Composted grape marc as growing medium for hypostases
, Cihat K
, Roger Hartmann
Department of Soil Science, Faculty of Agriculture, Ankara University, 06110 Ankara, Turkey
Division Soil Physics, Soil Management and Soil Care, Faculty of Agricultural and Applied Biological Sciences,
University of Gent, Coupure Links 653-B-9000, Gent, Belgium
Received 28 February 2000; received in revised form 18 October 2000; accepted 23 October 2000
The use of composted grape marc (CGM) as a plant growth medium was investigated with Hypostases (Hypostases phyllostagya).
Seven media were prepared using CGM mixed, in dierent ratios, with native peat and perlite. The following mixtures were used:
100% CGM, 75% CGM + 25% peat, 50% CGM + 50% perlite, 25% CGM + 75% peat, 50% CGM + 25% peat + 25% perlite, 25%
CGM + 50% peat + 25% perlite and 100% peat. The experiment was arranged in a randomized plot design with four replicates under
greenhouse conditions. After a growing period of three months, some horticultural parameters were measured. Besides, some
physical and chemical properties of the growing medium were determined. The mixtures of 50% CGM + 50% peat, 25% CGM + 75%
peat and 100% peat were found to be most suitable based on the horticultural parameters. This was con®rmed through the physical
characteristics. Up to 50% composted grape marc can be used in mixtures with peat on account of its low cost and high nutrient
content. Ó 2001 Elsevier Science Ltd. All rights reserved.
Keywords: Growing medium; Grape marc; Hypostases; Hypostases phyllostagya; Peat; Perlite
Increasing demand and rising costs for peat as
growing medium in horticulture have led to the search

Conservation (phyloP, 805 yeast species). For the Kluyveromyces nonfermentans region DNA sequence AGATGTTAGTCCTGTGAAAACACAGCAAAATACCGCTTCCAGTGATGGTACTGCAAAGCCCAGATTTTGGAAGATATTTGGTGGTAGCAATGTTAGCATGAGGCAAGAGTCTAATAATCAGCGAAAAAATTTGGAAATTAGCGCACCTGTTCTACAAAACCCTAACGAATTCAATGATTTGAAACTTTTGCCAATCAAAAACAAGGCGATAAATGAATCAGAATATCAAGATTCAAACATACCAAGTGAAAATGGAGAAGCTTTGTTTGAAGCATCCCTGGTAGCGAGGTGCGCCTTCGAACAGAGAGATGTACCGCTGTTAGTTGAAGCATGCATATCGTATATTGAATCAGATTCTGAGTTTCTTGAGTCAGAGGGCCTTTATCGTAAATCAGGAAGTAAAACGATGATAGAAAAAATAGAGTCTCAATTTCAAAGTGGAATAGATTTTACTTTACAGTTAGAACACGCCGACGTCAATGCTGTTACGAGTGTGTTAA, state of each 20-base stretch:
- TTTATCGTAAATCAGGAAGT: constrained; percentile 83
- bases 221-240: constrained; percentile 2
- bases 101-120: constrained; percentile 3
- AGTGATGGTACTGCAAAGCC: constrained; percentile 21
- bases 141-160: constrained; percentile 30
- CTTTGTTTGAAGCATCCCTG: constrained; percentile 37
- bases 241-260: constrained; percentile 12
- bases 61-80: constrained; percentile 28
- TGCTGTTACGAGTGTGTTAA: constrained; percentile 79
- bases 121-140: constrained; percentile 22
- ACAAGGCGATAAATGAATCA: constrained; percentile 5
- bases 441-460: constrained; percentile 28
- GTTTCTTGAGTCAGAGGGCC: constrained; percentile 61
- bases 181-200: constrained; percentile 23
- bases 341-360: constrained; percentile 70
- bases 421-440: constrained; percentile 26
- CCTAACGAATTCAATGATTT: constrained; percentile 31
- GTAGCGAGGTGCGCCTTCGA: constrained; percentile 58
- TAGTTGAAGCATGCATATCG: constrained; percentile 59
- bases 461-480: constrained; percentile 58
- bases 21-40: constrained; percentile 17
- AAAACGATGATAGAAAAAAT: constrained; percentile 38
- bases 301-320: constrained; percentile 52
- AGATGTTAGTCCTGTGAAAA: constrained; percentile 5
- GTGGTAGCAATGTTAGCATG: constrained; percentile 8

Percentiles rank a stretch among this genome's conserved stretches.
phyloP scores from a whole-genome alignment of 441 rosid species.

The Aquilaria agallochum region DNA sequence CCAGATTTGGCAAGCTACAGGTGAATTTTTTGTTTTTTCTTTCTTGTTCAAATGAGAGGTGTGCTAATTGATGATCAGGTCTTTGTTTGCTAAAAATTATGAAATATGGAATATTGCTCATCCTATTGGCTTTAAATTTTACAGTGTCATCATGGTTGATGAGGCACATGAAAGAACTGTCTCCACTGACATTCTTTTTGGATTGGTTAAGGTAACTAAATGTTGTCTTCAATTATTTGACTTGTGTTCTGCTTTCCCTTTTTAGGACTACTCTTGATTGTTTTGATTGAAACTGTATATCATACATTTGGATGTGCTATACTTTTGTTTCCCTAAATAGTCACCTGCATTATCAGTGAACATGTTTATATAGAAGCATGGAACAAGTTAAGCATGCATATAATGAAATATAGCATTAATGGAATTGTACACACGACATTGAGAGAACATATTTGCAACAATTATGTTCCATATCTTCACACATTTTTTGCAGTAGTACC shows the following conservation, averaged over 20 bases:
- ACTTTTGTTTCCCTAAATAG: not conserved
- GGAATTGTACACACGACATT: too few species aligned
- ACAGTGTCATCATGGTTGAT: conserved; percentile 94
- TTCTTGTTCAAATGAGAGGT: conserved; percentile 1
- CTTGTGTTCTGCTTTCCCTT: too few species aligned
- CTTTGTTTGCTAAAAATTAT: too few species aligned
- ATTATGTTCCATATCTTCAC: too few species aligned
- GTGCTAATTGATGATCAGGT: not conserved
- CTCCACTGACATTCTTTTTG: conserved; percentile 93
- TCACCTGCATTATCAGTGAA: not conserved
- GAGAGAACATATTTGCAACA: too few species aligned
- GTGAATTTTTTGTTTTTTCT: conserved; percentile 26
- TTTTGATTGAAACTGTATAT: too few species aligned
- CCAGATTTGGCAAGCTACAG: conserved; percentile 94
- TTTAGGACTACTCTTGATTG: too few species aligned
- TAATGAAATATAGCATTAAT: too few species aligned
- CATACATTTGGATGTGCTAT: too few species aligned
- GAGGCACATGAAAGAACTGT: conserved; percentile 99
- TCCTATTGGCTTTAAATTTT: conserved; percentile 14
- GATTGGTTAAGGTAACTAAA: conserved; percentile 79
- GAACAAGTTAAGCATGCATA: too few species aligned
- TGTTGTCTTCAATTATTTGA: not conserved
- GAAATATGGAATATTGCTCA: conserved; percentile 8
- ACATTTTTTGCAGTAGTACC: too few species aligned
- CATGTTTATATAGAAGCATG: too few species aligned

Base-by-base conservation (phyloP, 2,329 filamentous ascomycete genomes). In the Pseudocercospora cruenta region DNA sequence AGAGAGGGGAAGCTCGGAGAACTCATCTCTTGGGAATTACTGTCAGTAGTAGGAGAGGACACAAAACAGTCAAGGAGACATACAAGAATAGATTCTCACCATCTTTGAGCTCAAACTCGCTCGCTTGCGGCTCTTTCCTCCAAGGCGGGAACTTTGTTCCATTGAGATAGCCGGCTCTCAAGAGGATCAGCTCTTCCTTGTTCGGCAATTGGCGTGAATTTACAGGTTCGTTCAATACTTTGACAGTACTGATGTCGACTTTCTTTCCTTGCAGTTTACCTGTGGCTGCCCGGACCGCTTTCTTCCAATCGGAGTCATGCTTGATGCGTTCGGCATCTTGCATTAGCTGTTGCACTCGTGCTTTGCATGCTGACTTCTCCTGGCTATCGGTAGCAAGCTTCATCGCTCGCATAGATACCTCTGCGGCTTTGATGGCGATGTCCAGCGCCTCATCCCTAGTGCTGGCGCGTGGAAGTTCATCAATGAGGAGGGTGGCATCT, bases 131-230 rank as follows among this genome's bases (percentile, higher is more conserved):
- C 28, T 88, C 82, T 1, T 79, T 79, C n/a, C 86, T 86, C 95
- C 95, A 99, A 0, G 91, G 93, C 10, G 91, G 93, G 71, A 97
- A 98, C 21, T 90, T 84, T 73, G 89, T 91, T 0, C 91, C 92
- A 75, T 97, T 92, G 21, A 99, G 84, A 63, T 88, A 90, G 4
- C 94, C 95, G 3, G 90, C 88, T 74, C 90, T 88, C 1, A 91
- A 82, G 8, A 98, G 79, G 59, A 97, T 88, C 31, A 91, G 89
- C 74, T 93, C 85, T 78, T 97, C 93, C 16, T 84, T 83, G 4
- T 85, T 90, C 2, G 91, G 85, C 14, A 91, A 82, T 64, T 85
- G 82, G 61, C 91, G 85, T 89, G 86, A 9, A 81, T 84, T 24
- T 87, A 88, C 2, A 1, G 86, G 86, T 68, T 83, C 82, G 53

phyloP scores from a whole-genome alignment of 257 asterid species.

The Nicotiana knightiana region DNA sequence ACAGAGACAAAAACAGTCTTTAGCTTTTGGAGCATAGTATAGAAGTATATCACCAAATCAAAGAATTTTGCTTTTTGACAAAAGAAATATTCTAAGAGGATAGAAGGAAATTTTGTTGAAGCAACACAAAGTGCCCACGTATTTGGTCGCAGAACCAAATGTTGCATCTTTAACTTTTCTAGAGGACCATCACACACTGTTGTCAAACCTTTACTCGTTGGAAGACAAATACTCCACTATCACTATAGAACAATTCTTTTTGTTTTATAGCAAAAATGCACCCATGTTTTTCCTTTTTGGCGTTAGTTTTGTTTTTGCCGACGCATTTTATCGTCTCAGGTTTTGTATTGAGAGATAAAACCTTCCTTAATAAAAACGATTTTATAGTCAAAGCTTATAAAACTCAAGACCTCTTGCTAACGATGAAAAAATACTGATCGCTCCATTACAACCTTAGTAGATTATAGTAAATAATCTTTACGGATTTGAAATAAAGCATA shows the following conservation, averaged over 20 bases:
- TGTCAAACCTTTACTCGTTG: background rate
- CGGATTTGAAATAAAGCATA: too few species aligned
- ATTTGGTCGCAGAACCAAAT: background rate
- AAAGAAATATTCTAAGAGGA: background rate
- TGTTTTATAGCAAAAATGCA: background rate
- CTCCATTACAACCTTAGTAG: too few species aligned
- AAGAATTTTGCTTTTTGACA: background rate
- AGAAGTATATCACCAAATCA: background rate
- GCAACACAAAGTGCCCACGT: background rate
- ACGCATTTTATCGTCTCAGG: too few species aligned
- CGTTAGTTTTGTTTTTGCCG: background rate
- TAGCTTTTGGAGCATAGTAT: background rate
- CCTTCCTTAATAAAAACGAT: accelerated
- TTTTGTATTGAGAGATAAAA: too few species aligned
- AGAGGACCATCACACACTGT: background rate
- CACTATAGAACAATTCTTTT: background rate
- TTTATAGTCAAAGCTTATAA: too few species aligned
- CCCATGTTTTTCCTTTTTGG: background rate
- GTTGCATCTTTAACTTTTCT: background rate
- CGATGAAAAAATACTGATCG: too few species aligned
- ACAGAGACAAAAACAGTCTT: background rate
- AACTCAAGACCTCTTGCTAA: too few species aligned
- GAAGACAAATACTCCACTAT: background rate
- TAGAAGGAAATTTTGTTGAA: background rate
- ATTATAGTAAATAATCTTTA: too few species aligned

for high quality and low cost substrates as an alterna-
tive. In addition, environmental constraints and recy-
cling requirements of organic wastes have suggested
possible use of wastes of organic origin. Composted
grape marc (CGM) has been used as an organic fertilizer
(Grafe, 1979), or plant growth medium for ornamental
plants (Chen et al., 1988) and vegetables (Leoni and
Madeddu, 1992). Native as well as imported peat is
commonly used as growing media in Turkey. Native
peat has some quality problems such as salinity and high
y et al., 1989), while imported peat is quite
Elad and Shtienberg (1994), and Gordodecki and
Hadar (1990) reported that water extractable organic
compounds in CGM reduced the activity of some plant
diseases and suppressed soil-borne pathogens.
Hypostases (Hypostases phyllostagya) is a plant
commonly used indoor as well outdoor as an orna-
mental plant. The objective of this study was to observe
the eect of CGM and mixtures with peat and perlite on
the growth of hypostases.
2.1. Growing media
Composted grape marc (CGM), peat and perlite were
used pure or as components of dierent mixtures in this
study. Grape marc was composted as described by Chen
et al. (1988) and mixed with dierent combinations of
peat and perlite. Peat was taken from Bolu-Yenicaa,
located in the Western part of the Black Sea region of
Turkey. Its humi®cation degree was H6 according to the
Von Post Scale. Perlite had a coarse grain size. All
materials were sieved through a 6.35 mm screen before
use. The following mixtures were used:
1. 100% CGM
2. 75% CGM + 25% peat;
Bioresource Technology 78 (2001) 103±106
Corresponding author. Fax: +90-312-317-8465.
E-mail address: firstname.lastname@example.org (A. Baran).
0960-8524/01/$ - see front matter Ó 2001 Elsevier Science Ltd. All rights reserved.
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